My partner and I got $3,500 engaged without meeting each other’s families. Being in Israel, it was impractical to fly back to the U.S. to meet them before getting engaged. We both knew that we were bashert —meant to be — and we wanted to get married and settled.
Although we loved traveling, we were tired. We both wanted to buy a house, which was out of the question for us in Israel.
Our wedding planning was almost complete. Our next step was figuring out where to live and work. Ultimately, we decided to move back to the United States. We were surprised by some of the differences between the cost of living in the U.S. and that in Israel. (Though of course, it can vary from state to state in America.)
Cost of Living in the U.S. vs. Israel
The plan was to live with family in Atlanta and in Los Angeles until we figured out where to settle.
But the price differences between the U.S. and Israel soon became apparent.
For instance, I was blown away by the prices of fresh produce, especially because almost none of it was locally grown and all of it was covered in wax — the complete opposite of Israel.
At the same time, I couldn’t complain about the access to limes. My partner and I love Mexican food, and without limes in Israel, our burritos just weren’t the same.
I was also taken aback by the cost of cell-phone service. Unlimited data and minutes, including calls to the U.S., cost less than $20 a month in Israel. Now I’m spending $50 a month with limited data.
It soon became clear that we hadn’t taken all of our potential living costs into account.
Unexpected Expenses Added to Cost of Living in the U.S.
My partner got a job at a school in Denver, and we moved there a month before the wedding, staying with relatives. By now, we’d been back in the U.S. for four months. We were looking for an apartment and thinking about buying a car.
I didn’t know anything about car buying. While we researched as much as we could, we were in a time crunch. We were borrowing my aunt’s car, and she was due back in Denver in three weeks.
Should we take out a loan and buy a new car? Should we get a hybrid? Or should we buy privately or from a dealer?
I moved back to America with only about $2,000 in savings. My partner had saved much more over the last 10 years, and she had the cash for the car. We test-drove a Prius, but ended up buying a Honda Civic for $13,000 through a private sale.
I’m still not sure if we overpaid, but we sure hope that we won’t have to buy another car for years because it isn’t a pleasant experience. (Though these days, sites like Edmunds can make the hunt for a car easier.)
- Pack One Bag: Okay, maybe not literally, but leave behind anything you can buy cheaply. Pack only the essentials and start fresh when you land. Save money by not checking in that extra bag or three, too. Chances are the cost of shipping that sofa will be the same price as a secondhand one on Facebook Marketplace.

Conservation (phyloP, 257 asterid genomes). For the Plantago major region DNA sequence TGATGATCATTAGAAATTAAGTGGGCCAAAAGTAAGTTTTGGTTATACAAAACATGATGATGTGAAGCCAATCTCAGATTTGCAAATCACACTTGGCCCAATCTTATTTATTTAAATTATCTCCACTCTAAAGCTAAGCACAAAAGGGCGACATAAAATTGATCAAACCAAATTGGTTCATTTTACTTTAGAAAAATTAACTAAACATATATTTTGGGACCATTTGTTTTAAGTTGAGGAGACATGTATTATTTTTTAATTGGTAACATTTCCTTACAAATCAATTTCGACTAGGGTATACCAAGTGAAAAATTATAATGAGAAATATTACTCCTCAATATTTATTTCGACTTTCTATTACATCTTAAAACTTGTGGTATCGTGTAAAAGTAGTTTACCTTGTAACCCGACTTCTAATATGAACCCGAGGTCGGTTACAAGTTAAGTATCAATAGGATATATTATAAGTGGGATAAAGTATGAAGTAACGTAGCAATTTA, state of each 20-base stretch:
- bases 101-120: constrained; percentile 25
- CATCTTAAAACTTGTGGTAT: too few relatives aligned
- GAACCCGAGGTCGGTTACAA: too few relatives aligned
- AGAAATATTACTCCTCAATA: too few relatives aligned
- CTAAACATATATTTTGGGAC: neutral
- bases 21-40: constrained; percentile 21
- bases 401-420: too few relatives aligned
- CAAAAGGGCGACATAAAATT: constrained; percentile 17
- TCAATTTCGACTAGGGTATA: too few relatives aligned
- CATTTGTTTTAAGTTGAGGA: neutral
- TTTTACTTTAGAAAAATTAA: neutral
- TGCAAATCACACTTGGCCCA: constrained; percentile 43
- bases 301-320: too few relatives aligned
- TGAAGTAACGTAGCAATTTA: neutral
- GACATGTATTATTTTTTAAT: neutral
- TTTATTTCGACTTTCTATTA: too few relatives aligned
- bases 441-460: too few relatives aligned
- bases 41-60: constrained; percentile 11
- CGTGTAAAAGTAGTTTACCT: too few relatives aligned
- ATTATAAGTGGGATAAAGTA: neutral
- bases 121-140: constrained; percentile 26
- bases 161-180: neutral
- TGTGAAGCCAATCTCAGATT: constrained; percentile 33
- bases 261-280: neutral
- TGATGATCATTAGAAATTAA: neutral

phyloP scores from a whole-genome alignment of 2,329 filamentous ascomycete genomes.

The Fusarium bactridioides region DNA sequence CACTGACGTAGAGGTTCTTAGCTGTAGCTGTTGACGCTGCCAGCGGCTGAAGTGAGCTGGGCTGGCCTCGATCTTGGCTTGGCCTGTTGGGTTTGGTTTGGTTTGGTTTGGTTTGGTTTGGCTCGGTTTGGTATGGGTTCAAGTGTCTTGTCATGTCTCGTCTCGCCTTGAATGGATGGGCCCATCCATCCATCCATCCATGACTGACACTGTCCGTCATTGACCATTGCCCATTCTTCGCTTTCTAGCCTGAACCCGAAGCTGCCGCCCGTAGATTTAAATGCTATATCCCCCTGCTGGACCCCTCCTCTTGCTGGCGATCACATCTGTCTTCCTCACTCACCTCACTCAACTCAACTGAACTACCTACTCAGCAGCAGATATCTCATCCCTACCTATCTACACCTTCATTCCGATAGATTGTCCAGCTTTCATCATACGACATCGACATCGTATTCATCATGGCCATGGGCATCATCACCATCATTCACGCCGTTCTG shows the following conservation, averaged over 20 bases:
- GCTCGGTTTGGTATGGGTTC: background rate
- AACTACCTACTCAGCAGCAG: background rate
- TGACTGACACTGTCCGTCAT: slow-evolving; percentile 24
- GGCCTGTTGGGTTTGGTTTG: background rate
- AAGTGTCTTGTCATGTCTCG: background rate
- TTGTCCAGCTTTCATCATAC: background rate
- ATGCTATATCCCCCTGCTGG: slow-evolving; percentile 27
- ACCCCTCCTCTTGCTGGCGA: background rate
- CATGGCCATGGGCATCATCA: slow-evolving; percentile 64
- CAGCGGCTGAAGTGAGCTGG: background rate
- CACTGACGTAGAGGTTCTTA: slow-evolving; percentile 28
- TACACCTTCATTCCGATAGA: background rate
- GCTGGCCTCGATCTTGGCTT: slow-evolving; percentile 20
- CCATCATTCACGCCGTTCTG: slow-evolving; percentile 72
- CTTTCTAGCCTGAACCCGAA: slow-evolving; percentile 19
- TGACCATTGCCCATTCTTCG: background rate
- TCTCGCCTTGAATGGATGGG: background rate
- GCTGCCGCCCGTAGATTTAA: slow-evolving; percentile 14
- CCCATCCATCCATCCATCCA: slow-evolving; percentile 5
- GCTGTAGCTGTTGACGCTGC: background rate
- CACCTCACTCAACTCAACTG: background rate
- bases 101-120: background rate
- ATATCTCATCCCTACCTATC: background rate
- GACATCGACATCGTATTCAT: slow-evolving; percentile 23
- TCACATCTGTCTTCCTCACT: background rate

- Leave the Sofa Behind: With sites like Facebook Marketplace and even Craigslist, furnishing your new home is easier and cheaper than ever. You just have to be clever about it to get the best deals.
- Rent What You Don’t Need: Use a site like Fat Llama to rent items you can’t afford immediately or don’t need forever, like tools for DIY.
- Purge While You Pack: Be ruthless. Even objects with sentimental value need to be sorted in order of importance. You’re moving to start a new life, not to drag your old one with you. Sell anything of value on Facebook Marketplace or Craigslist before you move to make some extra cash.
- Pack for the Season: There’s no point in stuffing your puffy winter jacket into your suitcase if you’re moving in the middle of summer. Remember, there will be seasonal sales in your new country, too. Bring what you need right now and invest in the rest later.
Finding Somewhere to Live
Meanwhile, my job was to find an apartment. There were preconditions: Since we shared a car, we needed to be within walking distance of my partner’s work.
Plus, we didn’t want to pay more than $1,000 in rent. We also had no furniture and weren't sure that we would stay very long in Denver, so wanted a furnished place.
We were lucky to find an apartment for $895 a month, including utilities up to $100 a month. The apartment was only a 12-minute walk from my partner’s school.
Denver’s rental market is insane right now, so we saw the apartment for five minutes and agreed to it, making sure to sign the papers the next day with the deposit.
Wanting to be closer to family and recognizing how expensive Denver had become, we decided to move to Atlanta.
We’ve made three failed offers on homes. One offer of $210,000 was for a three-bedroom, two-bath house in a good school district. With a little bit of TLC, it would have been a lovely home for us.
In Baka, where we lived in Jerusalem, I found a 419-square-foot, one-bedroom apartment for $257,000. There was no way we could plan to have kids in that tiny space, which is half the size of our apartment in Denver.
We’re hoping for a market correction, since we would rather buy a house in a buyer’s market. Until then, we’re living with my parents.
Moving Back to America: What We Learned
Moving to another country is challenging at best, but if you don’t do your research, it can be even more difficult.
Between surprise costs and cultural differences, you’ll encounter many obstacles when you arrive in your new home country. A little preparation and research can make the transition a lot smoother. Trust me, it’s worth it!
Additional reporting by Emma Finnerty